The results of a typical assay are shown in . The respiration chamber was filled with an initial volume of 71 μL respiration buffer. Once the plot baselined to zero, we introduced 100 μM TPP+
solution to provide a working concentration. We purposely kept the working concentration of [TPP+
] ≈ 10 μM to prevent inhibition of respiration.19
After stabilization, isolated mitochondria (5 ng μL−1
) were added to the chamber. The fresh mitochondria quickly took in TPP+
from the chamber due to its value of ΔΨm
, resulting in a lower TPP+
concentration in the chamber as measured by the ISE. However, as the mitochondria consumed substrates in the respiration buffer, the substrate concentration became depleted, and the magnitude of ΔΨm
began to decrease slowly as a result, causing a slow increase in [TPP+
] in the chamber.
Fig. 5 Measurement of [TPP+] and inferred ΔΨm with isolated mitochondria. Arrows indicate successive addition of 100 μM TPP+Cl−, 5 μL of 5 ng μL−1 isolated mitochondria (mito), 10 mM pyruvate (P), 5 mM (more ...)
This slow decrease in the magnitude of ΔΨm was temporarily halted by the addition of complex I substrate PM, which allowed the mitochondria to increase the magnitude of ΔΨm through consumption of these substrates. While there are transients in the data, the slow decrease in the magnitude of ΔΨm is clearly halted by the addition of PM. The complex I inhibitor Rot halts the mitochondrial consumption of PM, leading again to a slow decline in the magnitude of ΔΨm (hence an increase in [TPP]).
The addition of complex II substrate Suc allows the mitochondria again to increase the magnitude of ΔΨm (hence decreasing [TPP]). The addition of complex II inhibitor Mal stops the consumption of Suc, causing again a slow decrease in the magnitude of ΔΨm (thus increasing [TPP]).
These measurements clearly demonstrate the ability of the on-chip ISE to assay meaningful mitochondrial responses to various biochemical stimulants in a controlled, microfluidic environment. We turn next to the device reliability, reproducibility, and sensitivity.
Device-to-device variations, drift, and sensitivity
In , we plot the measured calibration curve for 5 different devices made using identical fabrication techniques. The figure shows there are some device to device variations, but that qualitatively the calibration curves match. Thus, there is still a need to calibrate each devices for each measurement, but the general properties are very reproducible from device to device.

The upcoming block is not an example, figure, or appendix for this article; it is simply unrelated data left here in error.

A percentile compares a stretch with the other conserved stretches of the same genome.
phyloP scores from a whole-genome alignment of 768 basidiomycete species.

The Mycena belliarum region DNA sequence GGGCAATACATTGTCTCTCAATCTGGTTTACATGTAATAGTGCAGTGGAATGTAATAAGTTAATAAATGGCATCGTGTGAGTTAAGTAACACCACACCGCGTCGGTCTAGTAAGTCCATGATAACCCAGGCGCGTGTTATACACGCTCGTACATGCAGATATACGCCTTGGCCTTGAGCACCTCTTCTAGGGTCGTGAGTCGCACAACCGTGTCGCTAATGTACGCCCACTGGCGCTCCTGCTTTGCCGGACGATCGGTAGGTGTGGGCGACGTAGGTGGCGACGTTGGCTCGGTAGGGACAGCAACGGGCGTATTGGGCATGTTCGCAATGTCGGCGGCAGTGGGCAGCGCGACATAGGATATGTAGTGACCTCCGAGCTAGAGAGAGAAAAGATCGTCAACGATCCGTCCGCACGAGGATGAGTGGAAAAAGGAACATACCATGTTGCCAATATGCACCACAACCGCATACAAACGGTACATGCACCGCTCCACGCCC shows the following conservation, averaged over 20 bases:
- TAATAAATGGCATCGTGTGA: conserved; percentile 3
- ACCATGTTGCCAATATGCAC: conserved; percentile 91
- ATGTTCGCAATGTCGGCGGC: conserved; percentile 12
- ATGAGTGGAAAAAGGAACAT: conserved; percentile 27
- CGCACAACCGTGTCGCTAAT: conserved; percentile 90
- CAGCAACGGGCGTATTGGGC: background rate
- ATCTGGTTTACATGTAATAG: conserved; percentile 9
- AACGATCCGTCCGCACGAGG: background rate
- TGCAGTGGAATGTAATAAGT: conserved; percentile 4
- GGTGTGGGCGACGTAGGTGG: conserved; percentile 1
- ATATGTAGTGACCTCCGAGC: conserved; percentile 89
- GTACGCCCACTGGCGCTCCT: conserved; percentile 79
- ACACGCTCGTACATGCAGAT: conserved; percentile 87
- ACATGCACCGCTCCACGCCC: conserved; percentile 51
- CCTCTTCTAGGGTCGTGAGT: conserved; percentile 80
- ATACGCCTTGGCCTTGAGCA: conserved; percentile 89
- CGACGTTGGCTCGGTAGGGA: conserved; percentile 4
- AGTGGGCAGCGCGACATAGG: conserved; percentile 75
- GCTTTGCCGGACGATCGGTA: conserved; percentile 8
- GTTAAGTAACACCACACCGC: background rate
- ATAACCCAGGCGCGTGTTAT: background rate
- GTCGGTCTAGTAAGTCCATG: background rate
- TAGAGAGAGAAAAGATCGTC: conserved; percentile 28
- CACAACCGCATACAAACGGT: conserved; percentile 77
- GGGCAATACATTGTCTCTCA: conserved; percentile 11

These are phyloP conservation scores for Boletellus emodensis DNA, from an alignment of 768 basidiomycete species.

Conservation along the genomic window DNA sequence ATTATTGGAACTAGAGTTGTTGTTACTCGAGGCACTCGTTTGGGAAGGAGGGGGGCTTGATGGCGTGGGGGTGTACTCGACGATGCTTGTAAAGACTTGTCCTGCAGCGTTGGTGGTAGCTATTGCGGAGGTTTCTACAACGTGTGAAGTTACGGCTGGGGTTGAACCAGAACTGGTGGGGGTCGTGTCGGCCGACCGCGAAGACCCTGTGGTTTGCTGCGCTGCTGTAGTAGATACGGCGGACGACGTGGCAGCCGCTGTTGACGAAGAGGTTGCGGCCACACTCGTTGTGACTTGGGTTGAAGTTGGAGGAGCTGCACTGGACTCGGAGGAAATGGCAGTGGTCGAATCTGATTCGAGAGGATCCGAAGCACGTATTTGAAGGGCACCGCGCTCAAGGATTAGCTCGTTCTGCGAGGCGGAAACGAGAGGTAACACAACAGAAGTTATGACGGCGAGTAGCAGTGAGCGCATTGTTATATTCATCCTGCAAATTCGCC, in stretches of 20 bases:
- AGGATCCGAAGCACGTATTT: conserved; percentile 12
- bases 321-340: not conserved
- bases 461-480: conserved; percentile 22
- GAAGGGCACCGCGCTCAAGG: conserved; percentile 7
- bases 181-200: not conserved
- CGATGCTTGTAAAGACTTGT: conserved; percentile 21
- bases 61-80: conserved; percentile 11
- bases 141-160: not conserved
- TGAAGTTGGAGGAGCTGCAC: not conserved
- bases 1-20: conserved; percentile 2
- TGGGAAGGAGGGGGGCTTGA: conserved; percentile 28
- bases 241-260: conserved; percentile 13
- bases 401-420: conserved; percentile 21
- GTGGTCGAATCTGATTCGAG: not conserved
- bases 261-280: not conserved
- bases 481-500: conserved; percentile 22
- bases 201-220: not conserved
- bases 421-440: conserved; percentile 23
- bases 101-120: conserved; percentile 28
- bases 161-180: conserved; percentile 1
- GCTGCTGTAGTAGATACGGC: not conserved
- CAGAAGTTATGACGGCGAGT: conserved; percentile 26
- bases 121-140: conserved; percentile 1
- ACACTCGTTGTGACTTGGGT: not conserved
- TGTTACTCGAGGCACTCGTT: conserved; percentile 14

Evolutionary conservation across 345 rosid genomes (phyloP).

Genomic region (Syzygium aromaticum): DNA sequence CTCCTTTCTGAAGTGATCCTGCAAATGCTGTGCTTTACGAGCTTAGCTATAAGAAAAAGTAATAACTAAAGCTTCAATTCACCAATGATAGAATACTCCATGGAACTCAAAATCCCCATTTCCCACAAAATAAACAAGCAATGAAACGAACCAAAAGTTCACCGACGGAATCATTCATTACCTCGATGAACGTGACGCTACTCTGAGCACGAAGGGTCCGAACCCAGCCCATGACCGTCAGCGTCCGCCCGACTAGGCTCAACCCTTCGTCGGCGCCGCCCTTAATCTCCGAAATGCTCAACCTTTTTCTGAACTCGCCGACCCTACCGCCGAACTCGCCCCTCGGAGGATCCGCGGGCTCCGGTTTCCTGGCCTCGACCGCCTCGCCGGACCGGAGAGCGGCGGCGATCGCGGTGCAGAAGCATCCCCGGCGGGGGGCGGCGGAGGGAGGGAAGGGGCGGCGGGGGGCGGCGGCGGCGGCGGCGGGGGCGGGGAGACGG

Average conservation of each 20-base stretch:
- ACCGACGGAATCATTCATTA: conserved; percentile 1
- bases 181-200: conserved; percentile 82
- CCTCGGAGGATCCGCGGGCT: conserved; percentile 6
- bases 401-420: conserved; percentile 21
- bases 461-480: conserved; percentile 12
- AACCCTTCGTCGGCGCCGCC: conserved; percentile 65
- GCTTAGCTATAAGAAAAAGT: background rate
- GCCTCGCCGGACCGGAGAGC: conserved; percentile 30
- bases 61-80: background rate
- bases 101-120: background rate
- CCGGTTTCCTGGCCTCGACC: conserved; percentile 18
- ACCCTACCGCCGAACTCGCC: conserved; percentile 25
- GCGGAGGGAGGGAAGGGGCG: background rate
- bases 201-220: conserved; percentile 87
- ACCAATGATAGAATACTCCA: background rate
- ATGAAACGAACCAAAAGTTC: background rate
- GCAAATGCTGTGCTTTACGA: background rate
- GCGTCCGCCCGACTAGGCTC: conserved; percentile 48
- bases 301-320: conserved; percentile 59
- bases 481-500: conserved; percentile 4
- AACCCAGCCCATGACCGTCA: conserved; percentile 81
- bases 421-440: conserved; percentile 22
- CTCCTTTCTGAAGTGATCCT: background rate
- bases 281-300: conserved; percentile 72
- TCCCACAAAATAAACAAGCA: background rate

(a) Calibration curves of 5 separate devices. (b) Two different calibration curves for same device indicating drift.
The sensors remain fully functional for over 2 months and after 20 tests. In , we show that the calibration curve has drifted slightly during these experiments. These drifts indicate that it is important to calibrate the sensor before each experiment if absolute measurement of ΔΨm are important. However, in many experiments it is the changes in ΔΨm that one wants to assay in response to various chemical stimuli, which we discuss next.
While we do not have a complete theoretical accounting of the various statistical noise sources, we can easily quantify the fluctuations in the measured sensor voltage. Using this method, we find the measurement of the sensor voltage gives a statistical uncertainty (standard deviation under steady state conditions) of ~1 mV. This gives rise statistical uncertainty of ~0.1–1 μM on the TPP+ concentration, which corresponds to a statistical uncertainty of ~1 to 10 mV on the inferred value of ΔΨm.
The data have a statistical uncertainty somewhat larger than that of systems with larger electrodes, larger sample volumes, and higher analyte concentration. At present we believe the increased statistical noise is related to the small sensor size, and this will be investigated further in future work. The sensitivity is more than adequate for most biochemical assays, but since this is the first ever on-chip TPP+ sensor, we anticipate that further improvements in sensitivity are possible with additional effort.